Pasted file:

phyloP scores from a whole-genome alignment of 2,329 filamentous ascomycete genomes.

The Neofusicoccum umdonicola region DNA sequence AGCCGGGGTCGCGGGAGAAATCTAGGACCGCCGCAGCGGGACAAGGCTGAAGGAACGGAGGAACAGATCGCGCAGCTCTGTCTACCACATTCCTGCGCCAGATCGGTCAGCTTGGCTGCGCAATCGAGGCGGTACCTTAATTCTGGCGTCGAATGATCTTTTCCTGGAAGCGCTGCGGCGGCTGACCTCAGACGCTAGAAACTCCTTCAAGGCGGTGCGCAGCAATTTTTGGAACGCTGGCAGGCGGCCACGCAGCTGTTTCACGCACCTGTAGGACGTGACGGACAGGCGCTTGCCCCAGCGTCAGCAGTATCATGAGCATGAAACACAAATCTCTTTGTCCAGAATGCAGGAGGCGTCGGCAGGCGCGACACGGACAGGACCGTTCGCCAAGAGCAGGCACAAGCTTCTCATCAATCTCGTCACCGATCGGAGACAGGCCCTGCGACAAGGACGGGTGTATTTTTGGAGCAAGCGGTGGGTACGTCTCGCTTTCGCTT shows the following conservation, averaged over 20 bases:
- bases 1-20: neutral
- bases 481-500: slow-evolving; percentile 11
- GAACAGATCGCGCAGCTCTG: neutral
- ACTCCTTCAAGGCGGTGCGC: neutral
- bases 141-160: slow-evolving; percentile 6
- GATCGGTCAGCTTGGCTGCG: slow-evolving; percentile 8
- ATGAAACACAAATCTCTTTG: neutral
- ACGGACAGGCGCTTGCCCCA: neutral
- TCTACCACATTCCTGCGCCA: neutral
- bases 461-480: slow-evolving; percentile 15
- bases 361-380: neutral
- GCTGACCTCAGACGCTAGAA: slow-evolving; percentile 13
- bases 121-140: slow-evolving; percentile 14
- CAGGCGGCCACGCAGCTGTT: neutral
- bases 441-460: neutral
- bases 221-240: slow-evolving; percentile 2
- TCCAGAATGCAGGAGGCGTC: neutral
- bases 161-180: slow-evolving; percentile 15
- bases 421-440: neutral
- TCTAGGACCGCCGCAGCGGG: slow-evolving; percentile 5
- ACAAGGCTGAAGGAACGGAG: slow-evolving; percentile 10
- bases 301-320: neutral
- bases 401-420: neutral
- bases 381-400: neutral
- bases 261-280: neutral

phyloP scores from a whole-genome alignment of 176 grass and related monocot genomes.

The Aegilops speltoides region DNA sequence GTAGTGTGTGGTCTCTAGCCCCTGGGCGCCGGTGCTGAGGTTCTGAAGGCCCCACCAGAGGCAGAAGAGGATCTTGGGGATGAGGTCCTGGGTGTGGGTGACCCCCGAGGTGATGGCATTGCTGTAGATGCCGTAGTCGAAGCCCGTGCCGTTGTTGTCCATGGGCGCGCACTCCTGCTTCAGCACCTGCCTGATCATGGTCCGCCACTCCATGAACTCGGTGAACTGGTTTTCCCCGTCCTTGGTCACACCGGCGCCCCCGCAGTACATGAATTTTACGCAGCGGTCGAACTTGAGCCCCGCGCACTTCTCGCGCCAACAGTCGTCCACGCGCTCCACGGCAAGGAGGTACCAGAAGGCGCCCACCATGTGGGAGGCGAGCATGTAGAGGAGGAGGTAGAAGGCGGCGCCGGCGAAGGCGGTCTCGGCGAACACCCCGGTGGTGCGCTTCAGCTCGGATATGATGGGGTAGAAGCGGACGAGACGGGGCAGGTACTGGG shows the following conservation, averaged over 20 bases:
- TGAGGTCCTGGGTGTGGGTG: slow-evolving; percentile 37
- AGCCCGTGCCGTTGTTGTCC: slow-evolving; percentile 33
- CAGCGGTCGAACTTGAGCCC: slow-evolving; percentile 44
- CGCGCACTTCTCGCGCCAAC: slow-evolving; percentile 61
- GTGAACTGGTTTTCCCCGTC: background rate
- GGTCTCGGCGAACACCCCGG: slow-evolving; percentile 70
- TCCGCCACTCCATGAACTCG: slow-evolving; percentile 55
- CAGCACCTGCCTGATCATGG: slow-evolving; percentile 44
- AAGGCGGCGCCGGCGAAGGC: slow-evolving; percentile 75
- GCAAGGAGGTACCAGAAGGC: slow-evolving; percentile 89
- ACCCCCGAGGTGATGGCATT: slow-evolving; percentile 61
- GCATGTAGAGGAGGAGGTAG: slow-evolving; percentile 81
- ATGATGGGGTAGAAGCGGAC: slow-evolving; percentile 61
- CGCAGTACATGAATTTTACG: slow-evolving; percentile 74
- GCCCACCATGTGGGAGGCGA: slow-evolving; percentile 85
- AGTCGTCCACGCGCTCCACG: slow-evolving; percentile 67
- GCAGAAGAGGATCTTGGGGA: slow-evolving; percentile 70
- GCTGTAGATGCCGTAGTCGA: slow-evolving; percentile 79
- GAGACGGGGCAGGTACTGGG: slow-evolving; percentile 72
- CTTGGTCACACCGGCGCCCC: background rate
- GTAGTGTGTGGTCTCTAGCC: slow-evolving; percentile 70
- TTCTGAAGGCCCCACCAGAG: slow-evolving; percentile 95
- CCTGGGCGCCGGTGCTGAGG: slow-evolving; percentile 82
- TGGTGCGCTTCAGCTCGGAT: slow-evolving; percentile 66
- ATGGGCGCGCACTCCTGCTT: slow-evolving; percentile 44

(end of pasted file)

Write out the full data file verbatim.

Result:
phyloP scores from a whole-genome alignment of 2,329 filamentous ascomycete genomes.

The Neofusicoccum umdonicola region DNA sequence AGCCGGGGTCGCGGGAGAAATCTAGGACCGCCGCAGCGGGACAAGGCTGAAGGAACGGAGGAACAGATCGCGCAGCTCTGTCTACCACATTCCTGCGCCAGATCGGTCAGCTTGGCTGCGCAATCGAGGCGGTACCTTAATTCTGGCGTCGAATGATCTTTTCCTGGAAGCGCTGCGGCGGCTGACCTCAGACGCTAGAAACTCCTTCAAGGCGGTGCGCAGCAATTTTTGGAACGCTGGCAGGCGGCCACGCAGCTGTTTCACGCACCTGTAGGACGTGACGGACAGGCGCTTGCCCCAGCGTCAGCAGTATCATGAGCATGAAACACAAATCTCTTTGTCCAGAATGCAGGAGGCGTCGGCAGGCGCGACACGGACAGGACCGTTCGCCAAGAGCAGGCACAAGCTTCTCATCAATCTCGTCACCGATCGGAGACAGGCCCTGCGACAAGGACGGGTGTATTTTTGGAGCAAGCGGTGGGTACGTCTCGCTTTCGCTT shows the following conservation, averaged over 20 bases:
- bases 1-20: neutral
- bases 481-500: slow-evolving; percentile 11
- GAACAGATCGCGCAGCTCTG: neutral
- ACTCCTTCAAGGCGGTGCGC: neutral
- bases 141-160: slow-evolving; percentile 6
- GATCGGTCAGCTTGGCTGCG: slow-evolving; percentile 8
- ATGAAACACAAATCTCTTTG: neutral
- ACGGACAGGCGCTTGCCCCA: neutral
- TCTACCACATTCCTGCGCCA: neutral
- bases 461-480: slow-evolving; percentile 15
- bases 361-380: neutral
- GCTGACCTCAGACGCTAGAA: slow-evolving; percentile 13
- bases 121-140: slow-evolving; percentile 14
- CAGGCGGCCACGCAGCTGTT: neutral
- bases 441-460: neutral
- bases 221-240: slow-evolving; percentile 2
- TCCAGAATGCAGGAGGCGTC: neutral
- bases 161-180: slow-evolving; percentile 15
- bases 421-440: neutral
- TCTAGGACCGCCGCAGCGGG: slow-evolving; percentile 5
- ACAAGGCTGAAGGAACGGAG: slow-evolving; percentile 10
- bases 301-320: neutral
- bases 401-420: neutral
- bases 381-400: neutral
- bases 261-280: neutral

phyloP scores from a whole-genome alignment of 176 grass and related monocot genomes.

The Aegilops speltoides region DNA sequence GTAGTGTGTGGTCTCTAGCCCCTGGGCGCCGGTGCTGAGGTTCTGAAGGCCCCACCAGAGGCAGAAGAGGATCTTGGGGATGAGGTCCTGGGTGTGGGTGACCCCCGAGGTGATGGCATTGCTGTAGATGCCGTAGTCGAAGCCCGTGCCGTTGTTGTCCATGGGCGCGCACTCCTGCTTCAGCACCTGCCTGATCATGGTCCGCCACTCCATGAACTCGGTGAACTGGTTTTCCCCGTCCTTGGTCACACCGGCGCCCCCGCAGTACATGAATTTTACGCAGCGGTCGAACTTGAGCCCCGCGCACTTCTCGCGCCAACAGTCGTCCACGCGCTCCACGGCAAGGAGGTACCAGAAGGCGCCCACCATGTGGGAGGCGAGCATGTAGAGGAGGAGGTAGAAGGCGGCGCCGGCGAAGGCGGTCTCGGCGAACACCCCGGTGGTGCGCTTCAGCTCGGATATGATGGGGTAGAAGCGGACGAGACGGGGCAGGTACTGGG shows the following conservation, averaged over 20 bases:
- TGAGGTCCTGGGTGTGGGTG: slow-evolving; percentile 37
- AGCCCGTGCCGTTGTTGTCC: slow-evolving; percentile 33
- CAGCGGTCGAACTTGAGCCC: slow-evolving; percentile 44
- CGCGCACTTCTCGCGCCAAC: slow-evolving; percentile 61
- GTGAACTGGTTTTCCCCGTC: background rate
- GGTCTCGGCGAACACCCCGG: slow-evolving; percentile 70
- TCCGCCACTCCATGAACTCG: slow-evolving; percentile 55
- CAGCACCTGCCTGATCATGG: slow-evolving; percentile 44
- AAGGCGGCGCCGGCGAAGGC: slow-evolving; percentile 75
- GCAAGGAGGTACCAGAAGGC: slow-evolving; percentile 89
- ACCCCCGAGGTGATGGCATT: slow-evolving; percentile 61
- GCATGTAGAGGAGGAGGTAG: slow-evolving; percentile 81
- ATGATGGGGTAGAAGCGGAC: slow-evolving; percentile 61
- CGCAGTACATGAATTTTACG: slow-evolving; percentile 74
- GCCCACCATGTGGGAGGCGA: slow-evolving; percentile 85
- AGTCGTCCACGCGCTCCACG: slow-evolving; percentile 67
- GCAGAAGAGGATCTTGGGGA: slow-evolving; percentile 70
- GCTGTAGATGCCGTAGTCGA: slow-evolving; percentile 79
- GAGACGGGGCAGGTACTGGG: slow-evolving; percentile 72
- CTTGGTCACACCGGCGCCCC: background rate
- GTAGTGTGTGGTCTCTAGCC: slow-evolving; percentile 70
- TTCTGAAGGCCCCACCAGAG: slow-evolving; percentile 95
- CCTGGGCGCCGGTGCTGAGG: slow-evolving; percentile 82
- TGGTGCGCTTCAGCTCGGAT: slow-evolving; percentile 66
- ATGGGCGCGCACTCCTGCTT: slow-evolving; percentile 44